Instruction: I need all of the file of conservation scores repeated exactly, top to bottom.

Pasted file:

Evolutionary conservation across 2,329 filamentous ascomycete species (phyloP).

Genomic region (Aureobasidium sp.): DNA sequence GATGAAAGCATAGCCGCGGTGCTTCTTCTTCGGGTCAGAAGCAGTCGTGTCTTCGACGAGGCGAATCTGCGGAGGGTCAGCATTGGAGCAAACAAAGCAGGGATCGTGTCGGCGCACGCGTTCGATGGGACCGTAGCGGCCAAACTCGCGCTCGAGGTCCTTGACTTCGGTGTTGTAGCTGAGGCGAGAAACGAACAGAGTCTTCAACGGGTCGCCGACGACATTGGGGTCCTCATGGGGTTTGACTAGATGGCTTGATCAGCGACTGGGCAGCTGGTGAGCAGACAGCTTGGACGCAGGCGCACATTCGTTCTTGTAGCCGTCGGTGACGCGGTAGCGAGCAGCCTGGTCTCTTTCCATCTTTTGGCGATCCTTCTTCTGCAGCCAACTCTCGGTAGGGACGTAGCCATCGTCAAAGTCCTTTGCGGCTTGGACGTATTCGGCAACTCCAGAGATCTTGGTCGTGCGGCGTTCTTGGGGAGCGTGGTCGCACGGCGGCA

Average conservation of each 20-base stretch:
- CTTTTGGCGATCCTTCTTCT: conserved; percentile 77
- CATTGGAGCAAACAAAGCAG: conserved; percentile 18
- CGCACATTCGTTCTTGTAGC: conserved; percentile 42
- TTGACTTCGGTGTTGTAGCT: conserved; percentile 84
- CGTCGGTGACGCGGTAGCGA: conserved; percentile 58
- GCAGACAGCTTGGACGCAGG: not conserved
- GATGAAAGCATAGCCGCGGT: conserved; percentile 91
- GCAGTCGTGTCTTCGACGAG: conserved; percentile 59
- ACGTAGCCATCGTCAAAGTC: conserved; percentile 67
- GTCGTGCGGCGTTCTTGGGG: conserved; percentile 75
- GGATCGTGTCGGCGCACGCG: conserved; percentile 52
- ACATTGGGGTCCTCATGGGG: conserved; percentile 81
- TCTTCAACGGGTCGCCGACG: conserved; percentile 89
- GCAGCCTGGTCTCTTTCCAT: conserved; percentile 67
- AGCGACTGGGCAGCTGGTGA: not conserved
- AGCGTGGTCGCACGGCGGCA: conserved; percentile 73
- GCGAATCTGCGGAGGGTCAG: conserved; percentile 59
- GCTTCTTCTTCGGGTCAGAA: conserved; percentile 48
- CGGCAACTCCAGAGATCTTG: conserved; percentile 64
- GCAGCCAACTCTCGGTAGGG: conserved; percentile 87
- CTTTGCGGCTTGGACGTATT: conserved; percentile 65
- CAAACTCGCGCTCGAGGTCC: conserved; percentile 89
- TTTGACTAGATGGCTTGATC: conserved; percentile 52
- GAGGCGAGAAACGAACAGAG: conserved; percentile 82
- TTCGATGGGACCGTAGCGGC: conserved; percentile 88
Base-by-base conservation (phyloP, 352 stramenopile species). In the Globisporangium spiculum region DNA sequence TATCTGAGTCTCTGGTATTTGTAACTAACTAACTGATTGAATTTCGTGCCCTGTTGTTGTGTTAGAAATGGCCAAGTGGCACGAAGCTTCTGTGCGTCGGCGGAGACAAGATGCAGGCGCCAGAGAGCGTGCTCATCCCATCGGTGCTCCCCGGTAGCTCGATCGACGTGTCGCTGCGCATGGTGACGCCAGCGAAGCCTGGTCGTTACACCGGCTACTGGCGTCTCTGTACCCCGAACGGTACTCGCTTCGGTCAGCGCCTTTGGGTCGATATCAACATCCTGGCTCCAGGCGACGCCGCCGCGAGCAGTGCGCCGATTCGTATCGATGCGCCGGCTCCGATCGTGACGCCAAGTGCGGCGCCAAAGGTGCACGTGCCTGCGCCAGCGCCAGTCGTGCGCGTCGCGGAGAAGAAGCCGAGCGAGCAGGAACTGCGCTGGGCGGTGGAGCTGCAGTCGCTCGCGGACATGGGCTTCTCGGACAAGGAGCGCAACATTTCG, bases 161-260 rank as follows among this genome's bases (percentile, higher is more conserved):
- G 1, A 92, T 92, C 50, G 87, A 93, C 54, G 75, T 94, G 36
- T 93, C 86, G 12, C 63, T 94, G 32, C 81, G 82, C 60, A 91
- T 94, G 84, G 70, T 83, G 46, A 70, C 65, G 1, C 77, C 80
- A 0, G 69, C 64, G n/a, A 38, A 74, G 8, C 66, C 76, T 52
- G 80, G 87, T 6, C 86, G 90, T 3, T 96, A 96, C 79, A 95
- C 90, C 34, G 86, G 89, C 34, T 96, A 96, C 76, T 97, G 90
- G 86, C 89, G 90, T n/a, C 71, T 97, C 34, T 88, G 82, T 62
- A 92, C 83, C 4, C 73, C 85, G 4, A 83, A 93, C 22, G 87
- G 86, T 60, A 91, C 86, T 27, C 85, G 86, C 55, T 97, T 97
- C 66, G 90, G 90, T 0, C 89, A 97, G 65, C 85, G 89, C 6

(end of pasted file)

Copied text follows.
Evolutionary conservation across 2,329 filamentous ascomycete species (phyloP).

Genomic region (Aureobasidium sp.): DNA sequence GATGAAAGCATAGCCGCGGTGCTTCTTCTTCGGGTCAGAAGCAGTCGTGTCTTCGACGAGGCGAATCTGCGGAGGGTCAGCATTGGAGCAAACAAAGCAGGGATCGTGTCGGCGCACGCGTTCGATGGGACCGTAGCGGCCAAACTCGCGCTCGAGGTCCTTGACTTCGGTGTTGTAGCTGAGGCGAGAAACGAACAGAGTCTTCAACGGGTCGCCGACGACATTGGGGTCCTCATGGGGTTTGACTAGATGGCTTGATCAGCGACTGGGCAGCTGGTGAGCAGACAGCTTGGACGCAGGCGCACATTCGTTCTTGTAGCCGTCGGTGACGCGGTAGCGAGCAGCCTGGTCTCTTTCCATCTTTTGGCGATCCTTCTTCTGCAGCCAACTCTCGGTAGGGACGTAGCCATCGTCAAAGTCCTTTGCGGCTTGGACGTATTCGGCAACTCCAGAGATCTTGGTCGTGCGGCGTTCTTGGGGAGCGTGGTCGCACGGCGGCA

Average conservation of each 20-base stretch:
- CTTTTGGCGATCCTTCTTCT: conserved; percentile 77
- CATTGGAGCAAACAAAGCAG: conserved; percentile 18
- CGCACATTCGTTCTTGTAGC: conserved; percentile 42
- TTGACTTCGGTGTTGTAGCT: conserved; percentile 84
- CGTCGGTGACGCGGTAGCGA: conserved; percentile 58
- GCAGACAGCTTGGACGCAGG: not conserved
- GATGAAAGCATAGCCGCGGT: conserved; percentile 91
- GCAGTCGTGTCTTCGACGAG: conserved; percentile 59
- ACGTAGCCATCGTCAAAGTC: conserved; percentile 67
- GTCGTGCGGCGTTCTTGGGG: conserved; percentile 75
- GGATCGTGTCGGCGCACGCG: conserved; percentile 52
- ACATTGGGGTCCTCATGGGG: conserved; percentile 81
- TCTTCAACGGGTCGCCGACG: conserved; percentile 89
- GCAGCCTGGTCTCTTTCCAT: conserved; percentile 67
- AGCGACTGGGCAGCTGGTGA: not conserved
- AGCGTGGTCGCACGGCGGCA: conserved; percentile 73
- GCGAATCTGCGGAGGGTCAG: conserved; percentile 59
- GCTTCTTCTTCGGGTCAGAA: conserved; percentile 48
- CGGCAACTCCAGAGATCTTG: conserved; percentile 64
- GCAGCCAACTCTCGGTAGGG: conserved; percentile 87
- CTTTGCGGCTTGGACGTATT: conserved; percentile 65
- CAAACTCGCGCTCGAGGTCC: conserved; percentile 89
- TTTGACTAGATGGCTTGATC: conserved; percentile 52
- GAGGCGAGAAACGAACAGAG: conserved; percentile 82
- TTCGATGGGACCGTAGCGGC: conserved; percentile 88
Base-by-base conservation (phyloP, 352 stramenopile species). In the Globisporangium spiculum region DNA sequence TATCTGAGTCTCTGGTATTTGTAACTAACTAACTGATTGAATTTCGTGCCCTGTTGTTGTGTTAGAAATGGCCAAGTGGCACGAAGCTTCTGTGCGTCGGCGGAGACAAGATGCAGGCGCCAGAGAGCGTGCTCATCCCATCGGTGCTCCCCGGTAGCTCGATCGACGTGTCGCTGCGCATGGTGACGCCAGCGAAGCCTGGTCGTTACACCGGCTACTGGCGTCTCTGTACCCCGAACGGTACTCGCTTCGGTCAGCGCCTTTGGGTCGATATCAACATCCTGGCTCCAGGCGACGCCGCCGCGAGCAGTGCGCCGATTCGTATCGATGCGCCGGCTCCGATCGTGACGCCAAGTGCGGCGCCAAAGGTGCACGTGCCTGCGCCAGCGCCAGTCGTGCGCGTCGCGGAGAAGAAGCCGAGCGAGCAGGAACTGCGCTGGGCGGTGGAGCTGCAGTCGCTCGCGGACATGGGCTTCTCGGACAAGGAGCGCAACATTTCG, bases 161-260 rank as follows among this genome's bases (percentile, higher is more conserved):
- G 1, A 92, T 92, C 50, G 87, A 93, C 54, G 75, T 94, G 36
- T 93, C 86, G 12, C 63, T 94, G 32, C 81, G 82, C 60, A 91
- T 94, G 84, G 70, T 83, G 46, A 70, C 65, G 1, C 77, C 80
- A 0, G 69, C 64, G n/a, A 38, A 74, G 8, C 66, C 76, T 52
- G 80, G 87, T 6, C 86, G 90, T 3, T 96, A 96, C 79, A 95
- C 90, C 34, G 86, G 89, C 34, T 96, A 96, C 76, T 97, G 90
- G 86, C 89, G 90, T n/a, C 71, T 97, C 34, T 88, G 82, T 62
- A 92, C 83, C 4, C 73, C 85, G 4, A 83, A 93, C 22, G 87
- G 86, T 60, A 91, C 86, T 27, C 85, G 86, C 55, T 97, T 97
- C 66, G 90, G 90, T 0, C 89, A 97, G 65, C 85, G 89, C 6